We’ll see how Take Two with the flip flops goes. So far, all is well with my experiment into foot fresh starts. However, if you hear of any freak flip flop related fatality, you will know why Terri LaBonte is no longer publishing weekly blog posts.

Have you had an experience with a “fresh start?” Have you tried something again that you had previously abandoned?  What was that experience like for you? Please share your perspective by leaving a comment.  In the alternative, you can email me at terriretirement@gmail.com.  

Have a flip floppy kind of day, without actually flopping!

Terri/Dorry 🙂

REMEMBER: You can order your copy of Changing My Mind: Reinventing Myself In Retirement by visiting: https://secure.mybookorders.com/orderpage/2076

The Harbinger Of Doom

It seems that, as we age, we are called to deal with bad news more often than when we are younger. Maybe it is because all the people we love are also aging and experiencing more health problems. Maybe it is because the elders that often protected us and buffered us from the brunt of bad news are now gone.

Somewhere along the way, I have become the designated driver of bad news. I’m not sure how it happened or why, but I seem to be the person that gets the rotten task of telling someone that something bad has happened.
I first noticed it when my aunt died. My brother, who lived about five miles from my mother, called me to drive out and tell my mother the sad news that her sister had passed. I drove 150 miles roundtrip to be the bearer of bad news.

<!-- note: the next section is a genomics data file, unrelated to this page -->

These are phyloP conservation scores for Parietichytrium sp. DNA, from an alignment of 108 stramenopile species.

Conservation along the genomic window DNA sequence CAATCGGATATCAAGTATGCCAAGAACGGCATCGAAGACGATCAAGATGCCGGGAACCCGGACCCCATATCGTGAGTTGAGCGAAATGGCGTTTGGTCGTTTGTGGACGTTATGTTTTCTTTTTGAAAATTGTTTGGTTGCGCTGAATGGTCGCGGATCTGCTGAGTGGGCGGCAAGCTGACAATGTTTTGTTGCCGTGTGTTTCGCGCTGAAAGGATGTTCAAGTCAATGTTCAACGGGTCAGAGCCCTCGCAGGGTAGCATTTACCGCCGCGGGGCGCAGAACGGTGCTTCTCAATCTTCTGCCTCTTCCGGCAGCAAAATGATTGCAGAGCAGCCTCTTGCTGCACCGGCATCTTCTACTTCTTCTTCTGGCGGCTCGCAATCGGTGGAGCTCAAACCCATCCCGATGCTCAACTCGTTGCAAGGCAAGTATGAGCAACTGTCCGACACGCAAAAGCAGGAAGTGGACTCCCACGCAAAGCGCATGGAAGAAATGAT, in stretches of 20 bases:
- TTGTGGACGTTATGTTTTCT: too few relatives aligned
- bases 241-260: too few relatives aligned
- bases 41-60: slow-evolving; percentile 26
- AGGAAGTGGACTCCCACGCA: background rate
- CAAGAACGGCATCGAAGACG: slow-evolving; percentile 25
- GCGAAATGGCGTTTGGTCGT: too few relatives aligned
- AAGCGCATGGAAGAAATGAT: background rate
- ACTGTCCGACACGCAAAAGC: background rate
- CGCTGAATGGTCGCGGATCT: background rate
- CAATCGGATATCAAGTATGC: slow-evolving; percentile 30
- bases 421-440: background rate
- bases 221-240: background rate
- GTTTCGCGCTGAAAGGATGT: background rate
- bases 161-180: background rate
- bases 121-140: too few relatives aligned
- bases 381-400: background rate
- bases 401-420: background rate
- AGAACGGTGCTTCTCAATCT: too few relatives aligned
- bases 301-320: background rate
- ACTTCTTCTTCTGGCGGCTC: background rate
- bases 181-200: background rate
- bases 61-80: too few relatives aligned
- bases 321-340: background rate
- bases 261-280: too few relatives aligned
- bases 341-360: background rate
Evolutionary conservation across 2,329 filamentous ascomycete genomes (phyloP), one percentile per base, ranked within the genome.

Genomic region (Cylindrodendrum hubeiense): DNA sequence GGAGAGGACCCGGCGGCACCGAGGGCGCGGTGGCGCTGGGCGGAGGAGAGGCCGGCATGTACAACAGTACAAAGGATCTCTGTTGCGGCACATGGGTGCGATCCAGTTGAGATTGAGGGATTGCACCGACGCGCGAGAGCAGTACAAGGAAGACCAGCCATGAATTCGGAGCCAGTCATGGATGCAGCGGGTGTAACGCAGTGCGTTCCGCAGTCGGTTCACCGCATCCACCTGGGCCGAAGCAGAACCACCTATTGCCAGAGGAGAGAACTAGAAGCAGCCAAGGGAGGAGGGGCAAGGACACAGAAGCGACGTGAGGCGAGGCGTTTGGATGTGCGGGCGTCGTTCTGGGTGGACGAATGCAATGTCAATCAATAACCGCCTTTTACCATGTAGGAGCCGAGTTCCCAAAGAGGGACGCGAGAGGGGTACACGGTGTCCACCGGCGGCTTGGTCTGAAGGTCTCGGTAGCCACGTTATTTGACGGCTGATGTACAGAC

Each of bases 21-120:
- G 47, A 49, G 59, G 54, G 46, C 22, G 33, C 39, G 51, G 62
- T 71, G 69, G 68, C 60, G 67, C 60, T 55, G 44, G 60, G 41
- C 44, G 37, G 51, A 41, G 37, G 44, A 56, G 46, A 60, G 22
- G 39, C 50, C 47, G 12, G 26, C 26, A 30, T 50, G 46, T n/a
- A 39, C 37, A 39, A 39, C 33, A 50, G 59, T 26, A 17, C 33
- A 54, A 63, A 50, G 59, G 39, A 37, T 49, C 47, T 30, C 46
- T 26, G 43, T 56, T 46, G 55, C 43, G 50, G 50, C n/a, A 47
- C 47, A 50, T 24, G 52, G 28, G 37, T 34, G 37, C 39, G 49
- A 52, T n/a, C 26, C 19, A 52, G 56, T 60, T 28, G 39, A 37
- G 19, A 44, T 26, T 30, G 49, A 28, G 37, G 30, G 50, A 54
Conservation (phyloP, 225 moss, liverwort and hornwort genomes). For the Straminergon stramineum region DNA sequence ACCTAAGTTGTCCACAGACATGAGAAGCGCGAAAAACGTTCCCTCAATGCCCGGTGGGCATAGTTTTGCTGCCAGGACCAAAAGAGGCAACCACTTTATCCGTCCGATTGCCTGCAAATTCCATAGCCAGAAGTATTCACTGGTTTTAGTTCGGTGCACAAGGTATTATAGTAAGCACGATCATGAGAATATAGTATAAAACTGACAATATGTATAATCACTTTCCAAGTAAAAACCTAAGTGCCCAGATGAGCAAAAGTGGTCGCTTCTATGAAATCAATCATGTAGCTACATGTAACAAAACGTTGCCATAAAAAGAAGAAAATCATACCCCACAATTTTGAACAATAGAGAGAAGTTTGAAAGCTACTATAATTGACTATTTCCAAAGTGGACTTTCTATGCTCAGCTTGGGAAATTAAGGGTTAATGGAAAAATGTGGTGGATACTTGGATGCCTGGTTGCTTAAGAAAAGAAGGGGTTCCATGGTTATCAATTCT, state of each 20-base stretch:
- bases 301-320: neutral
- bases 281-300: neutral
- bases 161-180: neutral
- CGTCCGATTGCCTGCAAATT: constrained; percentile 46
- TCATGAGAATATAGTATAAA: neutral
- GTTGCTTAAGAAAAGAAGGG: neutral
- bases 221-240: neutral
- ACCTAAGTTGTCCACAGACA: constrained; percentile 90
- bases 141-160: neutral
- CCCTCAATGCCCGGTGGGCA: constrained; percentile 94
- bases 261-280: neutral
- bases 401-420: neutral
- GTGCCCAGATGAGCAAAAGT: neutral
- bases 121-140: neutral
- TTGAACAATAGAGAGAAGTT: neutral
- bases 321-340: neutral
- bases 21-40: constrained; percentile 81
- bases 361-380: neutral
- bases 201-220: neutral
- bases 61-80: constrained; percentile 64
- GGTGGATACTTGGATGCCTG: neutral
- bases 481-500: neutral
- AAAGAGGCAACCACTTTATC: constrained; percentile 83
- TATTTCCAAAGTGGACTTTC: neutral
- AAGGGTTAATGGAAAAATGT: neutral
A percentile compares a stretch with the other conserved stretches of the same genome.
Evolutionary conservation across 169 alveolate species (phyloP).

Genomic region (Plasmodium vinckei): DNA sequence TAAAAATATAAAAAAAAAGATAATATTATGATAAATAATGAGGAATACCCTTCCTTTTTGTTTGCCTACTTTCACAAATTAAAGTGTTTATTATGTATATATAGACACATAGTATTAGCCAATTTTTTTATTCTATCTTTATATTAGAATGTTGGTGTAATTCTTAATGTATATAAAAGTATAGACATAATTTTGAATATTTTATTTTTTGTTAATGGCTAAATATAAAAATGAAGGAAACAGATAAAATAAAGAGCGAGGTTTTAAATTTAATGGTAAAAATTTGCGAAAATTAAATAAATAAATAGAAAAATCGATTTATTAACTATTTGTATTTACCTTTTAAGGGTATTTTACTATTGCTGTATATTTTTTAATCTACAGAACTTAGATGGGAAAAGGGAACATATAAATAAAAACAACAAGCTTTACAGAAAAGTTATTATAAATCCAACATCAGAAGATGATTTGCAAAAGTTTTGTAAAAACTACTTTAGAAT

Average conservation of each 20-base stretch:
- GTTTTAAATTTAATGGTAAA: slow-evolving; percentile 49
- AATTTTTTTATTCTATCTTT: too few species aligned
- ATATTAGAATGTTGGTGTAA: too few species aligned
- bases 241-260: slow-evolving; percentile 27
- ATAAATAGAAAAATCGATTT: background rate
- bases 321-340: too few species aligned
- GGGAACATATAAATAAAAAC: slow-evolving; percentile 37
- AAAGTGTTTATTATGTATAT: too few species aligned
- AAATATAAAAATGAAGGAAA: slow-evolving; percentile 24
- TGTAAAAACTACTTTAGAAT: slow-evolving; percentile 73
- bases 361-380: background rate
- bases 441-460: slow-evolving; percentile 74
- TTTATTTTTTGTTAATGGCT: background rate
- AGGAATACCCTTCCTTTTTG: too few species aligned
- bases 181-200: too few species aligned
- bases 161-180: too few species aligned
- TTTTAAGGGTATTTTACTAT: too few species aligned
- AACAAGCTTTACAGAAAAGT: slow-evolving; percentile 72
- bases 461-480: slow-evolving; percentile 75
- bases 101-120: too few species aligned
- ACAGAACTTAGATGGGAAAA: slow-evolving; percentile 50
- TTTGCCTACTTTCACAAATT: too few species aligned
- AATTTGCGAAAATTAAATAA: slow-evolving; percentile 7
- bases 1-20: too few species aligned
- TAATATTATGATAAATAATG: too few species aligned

I had three employees die during my career and I was the one who got to share that news with the staff. I had to fire several people during my tenure in management, which was very difficult.

It isn’t that I’m especially good at breaking bad news. I never know what to say, no matter how hard I try to come up with the right words. I can’t say I have ever noticed that anyone’s grief was lessened because I was the one who told them. I think the only skill that I have learned to bring to these unpleasant conversations is that people get to feel however they feel. Perhaps, if there is a way to manage another person’s grief, that way is to NOT manage it. Maybe I’m a good person to break bad news because I understand that. I am willing to listen and sit silently in the wake of the other person’s grief, trying to absorb as much of it as I can.

I’m not sure when I started developing this skill, if it is indeed any skill. I’m not sure it is. I can’t explain it or tell you what steps it entails.